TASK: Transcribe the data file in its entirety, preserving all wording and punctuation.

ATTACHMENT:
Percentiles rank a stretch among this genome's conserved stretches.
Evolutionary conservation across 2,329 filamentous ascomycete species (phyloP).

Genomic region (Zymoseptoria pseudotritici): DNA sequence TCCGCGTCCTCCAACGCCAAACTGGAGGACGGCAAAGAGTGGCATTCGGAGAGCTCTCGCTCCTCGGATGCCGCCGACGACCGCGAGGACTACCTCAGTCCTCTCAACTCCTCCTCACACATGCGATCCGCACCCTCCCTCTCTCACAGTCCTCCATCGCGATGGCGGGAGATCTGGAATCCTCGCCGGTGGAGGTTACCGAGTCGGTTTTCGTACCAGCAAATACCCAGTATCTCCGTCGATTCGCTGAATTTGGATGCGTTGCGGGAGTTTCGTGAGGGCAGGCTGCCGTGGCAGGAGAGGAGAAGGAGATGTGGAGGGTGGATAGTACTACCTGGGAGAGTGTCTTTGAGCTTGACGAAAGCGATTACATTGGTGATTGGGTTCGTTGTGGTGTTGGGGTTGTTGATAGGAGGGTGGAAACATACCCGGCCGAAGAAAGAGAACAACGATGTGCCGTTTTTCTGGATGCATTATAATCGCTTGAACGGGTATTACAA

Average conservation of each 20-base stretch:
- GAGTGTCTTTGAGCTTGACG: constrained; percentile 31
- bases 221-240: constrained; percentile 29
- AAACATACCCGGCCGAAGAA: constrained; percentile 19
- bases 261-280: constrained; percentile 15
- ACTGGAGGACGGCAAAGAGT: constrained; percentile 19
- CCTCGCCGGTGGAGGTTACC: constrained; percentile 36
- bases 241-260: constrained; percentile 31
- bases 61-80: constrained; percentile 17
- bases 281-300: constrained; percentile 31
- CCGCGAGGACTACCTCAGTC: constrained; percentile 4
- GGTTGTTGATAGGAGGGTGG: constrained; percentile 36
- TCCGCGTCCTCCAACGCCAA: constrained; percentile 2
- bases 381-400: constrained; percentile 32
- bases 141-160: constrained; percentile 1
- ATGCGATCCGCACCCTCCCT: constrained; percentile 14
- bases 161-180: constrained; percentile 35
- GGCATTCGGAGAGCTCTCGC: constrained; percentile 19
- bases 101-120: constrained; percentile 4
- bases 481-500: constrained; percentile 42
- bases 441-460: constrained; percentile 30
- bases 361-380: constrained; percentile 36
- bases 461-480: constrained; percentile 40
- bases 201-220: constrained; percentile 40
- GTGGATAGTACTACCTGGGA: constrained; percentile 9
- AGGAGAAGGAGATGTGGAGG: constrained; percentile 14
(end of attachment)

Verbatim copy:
Percentiles rank a stretch among this genome's conserved stretches.
Evolutionary conservation across 2,329 filamentous ascomycete species (phyloP).

Genomic region (Zymoseptoria pseudotritici): DNA sequence TCCGCGTCCTCCAACGCCAAACTGGAGGACGGCAAAGAGTGGCATTCGGAGAGCTCTCGCTCCTCGGATGCCGCCGACGACCGCGAGGACTACCTCAGTCCTCTCAACTCCTCCTCACACATGCGATCCGCACCCTCCCTCTCTCACAGTCCTCCATCGCGATGGCGGGAGATCTGGAATCCTCGCCGGTGGAGGTTACCGAGTCGGTTTTCGTACCAGCAAATACCCAGTATCTCCGTCGATTCGCTGAATTTGGATGCGTTGCGGGAGTTTCGTGAGGGCAGGCTGCCGTGGCAGGAGAGGAGAAGGAGATGTGGAGGGTGGATAGTACTACCTGGGAGAGTGTCTTTGAGCTTGACGAAAGCGATTACATTGGTGATTGGGTTCGTTGTGGTGTTGGGGTTGTTGATAGGAGGGTGGAAACATACCCGGCCGAAGAAAGAGAACAACGATGTGCCGTTTTTCTGGATGCATTATAATCGCTTGAACGGGTATTACAA

Average conservation of each 20-base stretch:
- GAGTGTCTTTGAGCTTGACG: constrained; percentile 31
- bases 221-240: constrained; percentile 29
- AAACATACCCGGCCGAAGAA: constrained; percentile 19
- bases 261-280: constrained; percentile 15
- ACTGGAGGACGGCAAAGAGT: constrained; percentile 19
- CCTCGCCGGTGGAGGTTACC: constrained; percentile 36
- bases 241-260: constrained; percentile 31
- bases 61-80: constrained; percentile 17
- bases 281-300: constrained; percentile 31
- CCGCGAGGACTACCTCAGTC: constrained; percentile 4
- GGTTGTTGATAGGAGGGTGG: constrained; percentile 36
- TCCGCGTCCTCCAACGCCAA: constrained; percentile 2
- bases 381-400: constrained; percentile 32
- bases 141-160: constrained; percentile 1
- ATGCGATCCGCACCCTCCCT: constrained; percentile 14
- bases 161-180: constrained; percentile 35
- GGCATTCGGAGAGCTCTCGC: constrained; percentile 19
- bases 101-120: constrained; percentile 4
- bases 481-500: constrained; percentile 42
- bases 441-460: constrained; percentile 30
- bases 361-380: constrained; percentile 36
- bases 461-480: constrained; percentile 40
- bases 201-220: constrained; percentile 40
- GTGGATAGTACTACCTGGGA: constrained; percentile 9
- AGGAGAAGGAGATGTGGAGG: constrained; percentile 14